The thing to remember about data is that its not the decision maker, its the guidance to do so. Data tells us what we should do, not what we are going to do; "they  are probabilities not actuals". I emphasize this because you can't ignore data, its just the wrong thing to do. You should at the very least, take the data with a grain of salt and know what to expect what is coming next. Turning a blind eye to data is simply just a bad idea. Imagine if you knew you were allergic to peanuts, and just ate a handful of peanuts. In this case, the Data is your allergy to peanuts , and the decision was to actually eat peanuts. I'm sure most people were like "Oh that is pretty dumb"; but the truth is we still do it anyway. We ignore the obvious and pursue our blind agendas hoping the best will work. If you want to see what life without data would look like, blindfold yourself, plug your ears and see if you can get out of your house/apartment; that is what it is like to ignore the evidence.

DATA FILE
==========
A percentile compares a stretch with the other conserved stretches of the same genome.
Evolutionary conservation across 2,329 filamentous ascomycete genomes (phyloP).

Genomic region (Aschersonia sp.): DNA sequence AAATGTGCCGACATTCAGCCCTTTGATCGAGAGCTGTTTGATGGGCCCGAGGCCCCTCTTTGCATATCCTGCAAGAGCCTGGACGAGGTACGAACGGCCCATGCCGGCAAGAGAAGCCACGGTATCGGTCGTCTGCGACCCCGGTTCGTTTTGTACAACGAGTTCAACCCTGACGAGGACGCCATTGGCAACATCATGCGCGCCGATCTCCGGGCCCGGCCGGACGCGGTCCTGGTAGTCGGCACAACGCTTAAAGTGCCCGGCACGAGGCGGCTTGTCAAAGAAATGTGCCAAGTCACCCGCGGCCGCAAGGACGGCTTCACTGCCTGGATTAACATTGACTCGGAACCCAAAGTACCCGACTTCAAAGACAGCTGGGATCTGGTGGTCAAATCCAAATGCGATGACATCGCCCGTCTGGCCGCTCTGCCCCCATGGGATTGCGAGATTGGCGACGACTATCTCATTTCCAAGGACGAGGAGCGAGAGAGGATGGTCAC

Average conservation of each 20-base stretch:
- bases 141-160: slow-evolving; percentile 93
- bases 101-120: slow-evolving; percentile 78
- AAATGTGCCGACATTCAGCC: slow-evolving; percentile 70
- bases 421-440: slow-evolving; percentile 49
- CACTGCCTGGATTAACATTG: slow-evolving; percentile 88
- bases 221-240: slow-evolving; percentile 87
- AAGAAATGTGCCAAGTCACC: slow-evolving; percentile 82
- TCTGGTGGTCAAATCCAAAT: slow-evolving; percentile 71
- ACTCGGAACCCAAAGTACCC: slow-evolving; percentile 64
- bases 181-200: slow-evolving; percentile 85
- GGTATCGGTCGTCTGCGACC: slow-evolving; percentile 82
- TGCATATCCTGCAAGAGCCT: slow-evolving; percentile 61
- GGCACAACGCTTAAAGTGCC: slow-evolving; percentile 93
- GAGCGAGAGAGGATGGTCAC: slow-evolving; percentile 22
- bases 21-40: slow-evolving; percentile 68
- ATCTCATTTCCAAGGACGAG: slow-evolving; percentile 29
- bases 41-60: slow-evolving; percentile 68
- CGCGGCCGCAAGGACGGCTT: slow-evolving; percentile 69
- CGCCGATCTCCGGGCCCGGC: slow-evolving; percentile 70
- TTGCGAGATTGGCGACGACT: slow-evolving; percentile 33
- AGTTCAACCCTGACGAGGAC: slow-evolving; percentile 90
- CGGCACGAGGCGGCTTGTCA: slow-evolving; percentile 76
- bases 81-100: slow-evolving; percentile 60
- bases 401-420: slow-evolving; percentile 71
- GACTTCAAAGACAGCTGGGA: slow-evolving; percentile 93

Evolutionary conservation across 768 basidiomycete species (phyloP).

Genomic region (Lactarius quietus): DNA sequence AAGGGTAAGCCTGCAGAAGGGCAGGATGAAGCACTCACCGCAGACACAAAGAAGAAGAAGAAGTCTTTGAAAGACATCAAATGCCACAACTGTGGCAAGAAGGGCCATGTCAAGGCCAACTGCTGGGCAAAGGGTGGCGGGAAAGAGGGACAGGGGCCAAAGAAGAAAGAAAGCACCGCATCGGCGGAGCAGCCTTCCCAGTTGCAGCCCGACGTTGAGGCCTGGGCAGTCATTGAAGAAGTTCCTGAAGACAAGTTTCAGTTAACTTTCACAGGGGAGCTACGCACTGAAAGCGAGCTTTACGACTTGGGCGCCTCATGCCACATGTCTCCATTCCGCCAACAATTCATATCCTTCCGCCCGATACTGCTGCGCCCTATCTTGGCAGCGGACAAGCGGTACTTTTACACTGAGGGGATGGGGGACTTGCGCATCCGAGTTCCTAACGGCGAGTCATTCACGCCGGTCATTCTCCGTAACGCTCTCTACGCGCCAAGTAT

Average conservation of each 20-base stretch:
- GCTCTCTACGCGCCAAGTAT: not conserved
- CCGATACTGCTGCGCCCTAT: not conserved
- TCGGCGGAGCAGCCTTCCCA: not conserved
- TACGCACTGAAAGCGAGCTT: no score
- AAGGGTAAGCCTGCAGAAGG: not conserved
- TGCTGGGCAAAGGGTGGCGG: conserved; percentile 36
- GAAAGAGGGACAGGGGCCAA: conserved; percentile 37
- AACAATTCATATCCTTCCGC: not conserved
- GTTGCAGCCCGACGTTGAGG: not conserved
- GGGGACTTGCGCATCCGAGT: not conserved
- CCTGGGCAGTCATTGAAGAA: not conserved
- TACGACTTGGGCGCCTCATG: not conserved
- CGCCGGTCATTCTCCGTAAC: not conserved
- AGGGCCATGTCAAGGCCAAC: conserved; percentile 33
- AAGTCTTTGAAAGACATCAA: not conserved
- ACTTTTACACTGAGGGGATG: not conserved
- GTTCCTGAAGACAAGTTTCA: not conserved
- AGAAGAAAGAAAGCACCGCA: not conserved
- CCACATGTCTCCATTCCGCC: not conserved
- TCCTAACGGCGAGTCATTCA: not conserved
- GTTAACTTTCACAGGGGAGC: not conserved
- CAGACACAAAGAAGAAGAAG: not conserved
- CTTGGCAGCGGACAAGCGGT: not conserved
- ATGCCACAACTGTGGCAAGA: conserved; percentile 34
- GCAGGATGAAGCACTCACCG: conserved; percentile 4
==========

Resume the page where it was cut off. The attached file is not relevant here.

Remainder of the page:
Sunday, October 27, 2013

P of x given y

Hello the 12 of you that actually read the blog. In the following weeks I'll be moving over to a sports scoring and stats company for amateur sports. For those that have read the blog before, you realize that my passion lies very much in the direction of sports. I think its a great opportunity and I'm excited to be 'The Data guy / Data scientist'. For more about the company go here